is one of a number of fragments.  The high-order bit indi-
     indicates end-of-fragment sequence, while a value of
     X'00' indicates that this datagram is standalone. Values  Val-
     ues between 1 and 127 indicate the fragment position
     within a fragment sequence. The implicit counter value increments
   on every fragment.  Each receiver will have a
     REASSEMBLY QUEUE and a REASSEMBLY TIMER associated with
     these frag-
   ments. fragments.  The reassembly queue must be reinitialized reini-
     tialized and the associated fragments abandoned whenever when-
     ever the REASSEM-
   BLY REASSEMBLY TIMER expires, or a new datagram
     arrives carrying a FRAG field whose value is less than
     the highest FRAG value processed for this fragment
     sequence.  The reassem-
   bly reassembly timer MUST be no less than 5
     seconds.  It is strongly recommended that fragmentation be
     avoided by applications wherever possible.

     Implementation of fragmentation is optional; an implemen-
   tation imple-
     mentation that does not support fragmentation MUST drop
     any datagram whose FRAG field is other than X'00'.

     The UDP relay server MUST drop any datagrams for which
   the MAC value is outside of the acceptable range.
   Repeated occurrences of invalid MAC values should cause
   the UDP relay server to destroy the association.

   The programming interface for a SOCKS-aware UDP MUST
     report an available buffer space for UDP datagrams that
     is smaller than the actual space provided by the operat-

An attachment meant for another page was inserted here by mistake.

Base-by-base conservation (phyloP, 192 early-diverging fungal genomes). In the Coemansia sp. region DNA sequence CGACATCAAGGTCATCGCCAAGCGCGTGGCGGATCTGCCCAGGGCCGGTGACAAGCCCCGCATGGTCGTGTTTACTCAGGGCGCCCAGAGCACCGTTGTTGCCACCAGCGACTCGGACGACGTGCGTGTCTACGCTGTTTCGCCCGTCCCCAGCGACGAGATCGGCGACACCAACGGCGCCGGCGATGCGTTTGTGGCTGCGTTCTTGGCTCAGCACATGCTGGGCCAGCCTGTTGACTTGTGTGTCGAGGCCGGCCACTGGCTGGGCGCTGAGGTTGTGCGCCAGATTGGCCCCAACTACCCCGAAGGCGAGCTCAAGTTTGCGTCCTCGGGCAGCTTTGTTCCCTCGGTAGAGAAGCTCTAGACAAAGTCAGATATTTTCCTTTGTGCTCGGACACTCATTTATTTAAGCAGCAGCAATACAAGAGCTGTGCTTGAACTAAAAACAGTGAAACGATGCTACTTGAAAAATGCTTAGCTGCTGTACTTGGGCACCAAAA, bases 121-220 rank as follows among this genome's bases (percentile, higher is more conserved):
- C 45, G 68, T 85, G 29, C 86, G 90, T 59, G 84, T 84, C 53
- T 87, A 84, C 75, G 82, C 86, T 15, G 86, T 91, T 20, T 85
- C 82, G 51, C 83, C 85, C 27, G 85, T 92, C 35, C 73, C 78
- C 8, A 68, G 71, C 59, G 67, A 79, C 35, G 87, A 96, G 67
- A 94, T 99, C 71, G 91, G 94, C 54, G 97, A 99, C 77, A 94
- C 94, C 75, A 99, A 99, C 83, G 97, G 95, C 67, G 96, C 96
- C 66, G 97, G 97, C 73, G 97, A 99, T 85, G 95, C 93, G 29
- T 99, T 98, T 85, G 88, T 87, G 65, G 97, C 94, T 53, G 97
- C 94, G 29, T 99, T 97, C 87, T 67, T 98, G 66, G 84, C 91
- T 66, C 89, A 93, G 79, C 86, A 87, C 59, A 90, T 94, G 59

ing oper-
     ating system:

          o  if ATYP is X'01' - 16 10+method_dependent octets smaller
          o  if ATYP is X'03' - 272 262+method_dependent octets smaller
          o  if ATYP is X'04' - 28 20+method_dependent octets smaller

     The ASSOCIATION established with a UDP ASSOCIATE
     request has a specific lifetime. It is strongly recommended that
   this lifetime be extended by  The UDP server SHOULD
     refresh the lifetime value every time a valid datagram
     arrives from the client at the UDP relay server.

8.  Security Considerations

     This document describes a protocol for the application-
     layer traversal of IP network firewalls.  The security
     of such traversal is highly dependant dependent on the particular
     authentication and encapsulation methods used provided in a par-
   ticular implementation.

   The protection for relayed UDP data when an authentica-
     particular implementation, and selected during negotia-
     tion method doesn't supply suitable keying material is
   quite weak. between SOCKS client and SOCKS server.

     Careful consideration should be given by the adminis-
     trator to the selection of authentication methods when a firewall is
   expected to relay UDP data using this protocol. methods.

9.  References

     [1] Koblas, D., "SOCKS", Proceedings: 1992 Usenix Secu-
     rity Symposium

   [2] Rivest, Ron. RFC1321, "The MD5 Message-Digest Algo-

   [3] FIPS180-1, "Secure Hash Standard", NIST Publication

Authors Address

     Marcus Leech
     Bell-Northern Research
     P.O. Box 3511, Stn. C,
     Ottawa, ON
     CANADA K1Y 4H7

     Phone: (613) 763-9145